As news of Prime Minister Benjamin Netanyahu's victory spread over trading floors here late last month, investor panic ensued and the Israeli benchmark Mishtanim stock index plunged 5 percent.
The equation was easy: Peace had been good to Israel's economy, eroding the Arab boycott, opening up doors to new export markets, and luring a new rush of foreign investors into high-tech industries. The financial community had come out overwhelmingly in favor of then-Prime Minister Shimon Peres and his agenda for Mideast peace.
So when Mr. Netanyahu, the leader of the right-wing Likud Party, won the election with a hard-line stance toward peace talks, markets fell.
But stocks began to bounce back on a new equation: Even as the hawkish new government thrust Israel's peace agreement with the Palestine Liberation Organization into doubt, Netanyahu offered himself as a free-market fan who would deregulate the economy, privatize state-owned businesses, and cut a bloated budget deficit.
His first order of business in forming a government coalition showed some investors that those were more than campaign promises. For one, he appointed Likud moderate Dan Meridor as finance minister, spurning demands for the portfolio by far-right ex-general Ariel Sharon. Mr. Meridor promised to cut spending rather than raise taxes.
Moreover, Mr. Meridor's apparent dislike for entitlement programs and government spending tempered fears that the Netanyahu administration, which promised to expand Jewish settlements in the West Bank and Gaza, would start pouring funds into the controversial projects.
Netanyahu also reappointed respected Bank of Israel governor Jacob Frenkel to another five-year term. Mr. Frenkel, who is credited with fighting inflation with high interest rates, was also made a key player in a new, US-style Council of Economic Advisers.
The government guidelines drawn up last week include plans to sell state-owned land and banks, encourage savings, reduce government intervention, and foster competitive pricing.
Some economists say those moves cannot be underestimated.
"We do not believe that the key question for foreign investors has ever been peace," says Zev Golan, director of the Institute for Advanced Strategic and Political Studies, an economic think tank in Jerusalem. "It's whether the environment is user-friendly and pro-business."
But implementing the changes could be hard in Israel, where socialist roots have kept benefits popular and labor unions strong.
Moreover, Netanyahu and his economic team inherit a balance-of-payments deficit that is forecast to widen to $5 billion this year and need to try to curb annual inflation of 15 percent, up from 8.1 percent last year. With an eye on this goal, the Bank of Israel just moved to raise interest rates 1.5 percentage points. Frenkel says the government must also cut spending by about 5 billion shekels ($1.53 billion) in the next 18 months to bring the budget deficit nearer a target of 2.5 percent of Israel's economic output.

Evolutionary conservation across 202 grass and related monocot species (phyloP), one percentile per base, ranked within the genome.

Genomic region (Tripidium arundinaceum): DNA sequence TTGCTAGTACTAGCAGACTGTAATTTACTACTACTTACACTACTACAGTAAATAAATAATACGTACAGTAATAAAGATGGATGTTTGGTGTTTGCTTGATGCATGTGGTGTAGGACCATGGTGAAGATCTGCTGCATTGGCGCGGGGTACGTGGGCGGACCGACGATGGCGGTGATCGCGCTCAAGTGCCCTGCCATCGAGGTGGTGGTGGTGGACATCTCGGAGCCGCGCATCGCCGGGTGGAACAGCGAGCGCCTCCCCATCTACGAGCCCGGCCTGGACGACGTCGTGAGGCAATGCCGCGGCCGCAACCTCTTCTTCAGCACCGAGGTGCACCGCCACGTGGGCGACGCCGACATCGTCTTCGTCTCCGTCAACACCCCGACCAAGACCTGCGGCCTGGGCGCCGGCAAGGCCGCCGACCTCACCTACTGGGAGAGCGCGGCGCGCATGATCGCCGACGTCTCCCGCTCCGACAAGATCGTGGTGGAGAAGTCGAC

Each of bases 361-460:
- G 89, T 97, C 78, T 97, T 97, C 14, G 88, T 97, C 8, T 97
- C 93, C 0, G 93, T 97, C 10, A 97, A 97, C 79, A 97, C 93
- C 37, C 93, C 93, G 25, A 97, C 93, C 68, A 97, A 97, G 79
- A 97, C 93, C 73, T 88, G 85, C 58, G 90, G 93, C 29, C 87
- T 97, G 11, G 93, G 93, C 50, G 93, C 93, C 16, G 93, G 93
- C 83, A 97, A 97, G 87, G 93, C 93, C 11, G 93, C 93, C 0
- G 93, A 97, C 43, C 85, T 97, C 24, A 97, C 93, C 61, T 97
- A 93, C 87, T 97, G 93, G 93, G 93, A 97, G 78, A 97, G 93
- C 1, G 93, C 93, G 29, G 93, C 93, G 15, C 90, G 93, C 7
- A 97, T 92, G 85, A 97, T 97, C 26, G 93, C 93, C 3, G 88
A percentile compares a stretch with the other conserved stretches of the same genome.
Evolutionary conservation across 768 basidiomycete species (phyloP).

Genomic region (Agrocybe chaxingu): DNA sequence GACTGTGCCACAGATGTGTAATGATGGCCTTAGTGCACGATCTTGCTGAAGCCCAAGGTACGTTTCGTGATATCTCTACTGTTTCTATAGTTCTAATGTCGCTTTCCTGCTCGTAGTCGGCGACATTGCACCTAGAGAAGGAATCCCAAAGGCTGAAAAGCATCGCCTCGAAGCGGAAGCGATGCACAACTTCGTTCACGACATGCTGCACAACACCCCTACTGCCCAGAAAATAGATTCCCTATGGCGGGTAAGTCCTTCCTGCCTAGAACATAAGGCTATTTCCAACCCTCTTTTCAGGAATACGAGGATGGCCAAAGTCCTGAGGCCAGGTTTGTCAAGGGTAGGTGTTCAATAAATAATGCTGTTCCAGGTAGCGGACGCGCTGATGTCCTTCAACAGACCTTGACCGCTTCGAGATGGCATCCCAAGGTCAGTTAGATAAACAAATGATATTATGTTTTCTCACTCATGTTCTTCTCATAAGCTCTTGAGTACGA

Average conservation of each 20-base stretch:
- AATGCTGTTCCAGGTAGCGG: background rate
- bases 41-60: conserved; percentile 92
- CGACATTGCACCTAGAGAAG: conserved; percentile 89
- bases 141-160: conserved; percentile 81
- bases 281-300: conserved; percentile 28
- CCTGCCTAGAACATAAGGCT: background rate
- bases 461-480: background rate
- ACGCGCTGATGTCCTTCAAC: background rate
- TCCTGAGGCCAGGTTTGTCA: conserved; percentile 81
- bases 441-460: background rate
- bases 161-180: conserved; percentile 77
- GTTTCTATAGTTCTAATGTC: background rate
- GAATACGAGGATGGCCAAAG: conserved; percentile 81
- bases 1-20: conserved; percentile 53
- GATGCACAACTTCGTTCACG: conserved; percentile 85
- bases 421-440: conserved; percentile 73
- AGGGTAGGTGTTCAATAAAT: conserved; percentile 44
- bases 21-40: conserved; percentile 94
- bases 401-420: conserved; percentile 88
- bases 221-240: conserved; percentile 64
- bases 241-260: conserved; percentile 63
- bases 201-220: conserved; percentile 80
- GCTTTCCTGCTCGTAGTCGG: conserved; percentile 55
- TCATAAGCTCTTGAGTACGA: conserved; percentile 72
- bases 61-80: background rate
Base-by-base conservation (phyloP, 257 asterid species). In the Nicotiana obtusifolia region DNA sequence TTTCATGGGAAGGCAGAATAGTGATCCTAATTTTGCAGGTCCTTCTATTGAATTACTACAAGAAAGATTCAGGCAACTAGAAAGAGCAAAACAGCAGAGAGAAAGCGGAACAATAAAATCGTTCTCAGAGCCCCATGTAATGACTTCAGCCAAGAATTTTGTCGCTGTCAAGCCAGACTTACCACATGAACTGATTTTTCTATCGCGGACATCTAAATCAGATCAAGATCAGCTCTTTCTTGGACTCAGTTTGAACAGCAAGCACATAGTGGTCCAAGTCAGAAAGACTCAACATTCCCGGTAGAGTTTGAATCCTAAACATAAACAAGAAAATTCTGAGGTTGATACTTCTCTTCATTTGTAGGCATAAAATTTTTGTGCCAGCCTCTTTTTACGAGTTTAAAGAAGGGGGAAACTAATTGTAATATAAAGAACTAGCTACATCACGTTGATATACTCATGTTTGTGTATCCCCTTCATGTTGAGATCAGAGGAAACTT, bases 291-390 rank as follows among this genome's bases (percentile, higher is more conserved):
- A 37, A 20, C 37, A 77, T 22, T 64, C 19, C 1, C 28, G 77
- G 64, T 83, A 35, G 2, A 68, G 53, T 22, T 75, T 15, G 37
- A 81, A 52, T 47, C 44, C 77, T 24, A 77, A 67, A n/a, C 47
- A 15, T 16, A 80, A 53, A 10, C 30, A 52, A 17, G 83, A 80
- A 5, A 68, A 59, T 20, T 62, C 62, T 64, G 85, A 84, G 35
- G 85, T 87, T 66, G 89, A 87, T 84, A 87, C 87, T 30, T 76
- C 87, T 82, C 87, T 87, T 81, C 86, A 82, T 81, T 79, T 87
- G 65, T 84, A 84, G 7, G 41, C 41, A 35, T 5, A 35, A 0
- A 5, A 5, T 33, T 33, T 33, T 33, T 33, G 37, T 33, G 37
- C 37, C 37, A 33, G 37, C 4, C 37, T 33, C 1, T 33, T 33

So far Netanyahu, educated at the Massachusetts Institute of Technology in Cambridge, has market analysts feeling more optimistic than they expected. Hanna Pri-Zan, vice president of Bank HaPoalim, says that for foreign investors, Israeli companies will remain good buys.
She says stock prices in Israel "are very low. Most of the stocks are traded on average below book value. It's a good opportunity for medium- and long-term investors."
But if Netanyahu interprets Israel's agreements with the PLO as he wishes - and refuses negotiation on the status of East Jerusalem and the Golan Heights - investor interest in the region could wane.
A breakdown in relations and a return to the violence of the 1987-93 Palestinian intifadah (uprising) would make Israel again seem a risky enterprise. Nascent Israeli-Arab business ventures could lose steam, though ties between Jordan and Israel have probably come too far to dissolve altogether.
The message that emanated from the recent Arab Summit in Cairo, convened in reaction to Netanyahu's victory, included the caveat that a stray from the "land-for-peace" formula would force Arabs nations to reconsider their new economic links with Israel.
Though some analysts predict slower economic growth under Netanyahu, most trade experts say the demand for sophisticated Israeli exports will sustain any setbacks in the peace process. Markets that have opened to Israel in the past few years - including China, India, Eastern Europe, and some of Asia's Muslim countries - have shown a hunger for Israeli telecommunications equipment, techno-gadgets, and software that is unlikely to subside for political reasons.
Some firms, such as Aladdin Knowledge Systems Ltd. in Tel Aviv, do up to 90 percent of their antipiracy software business overseas. Chief executive Yanki Margolit does not see the peace boon being tempered much, if at all. He says, "We get plenty of new customers all the time."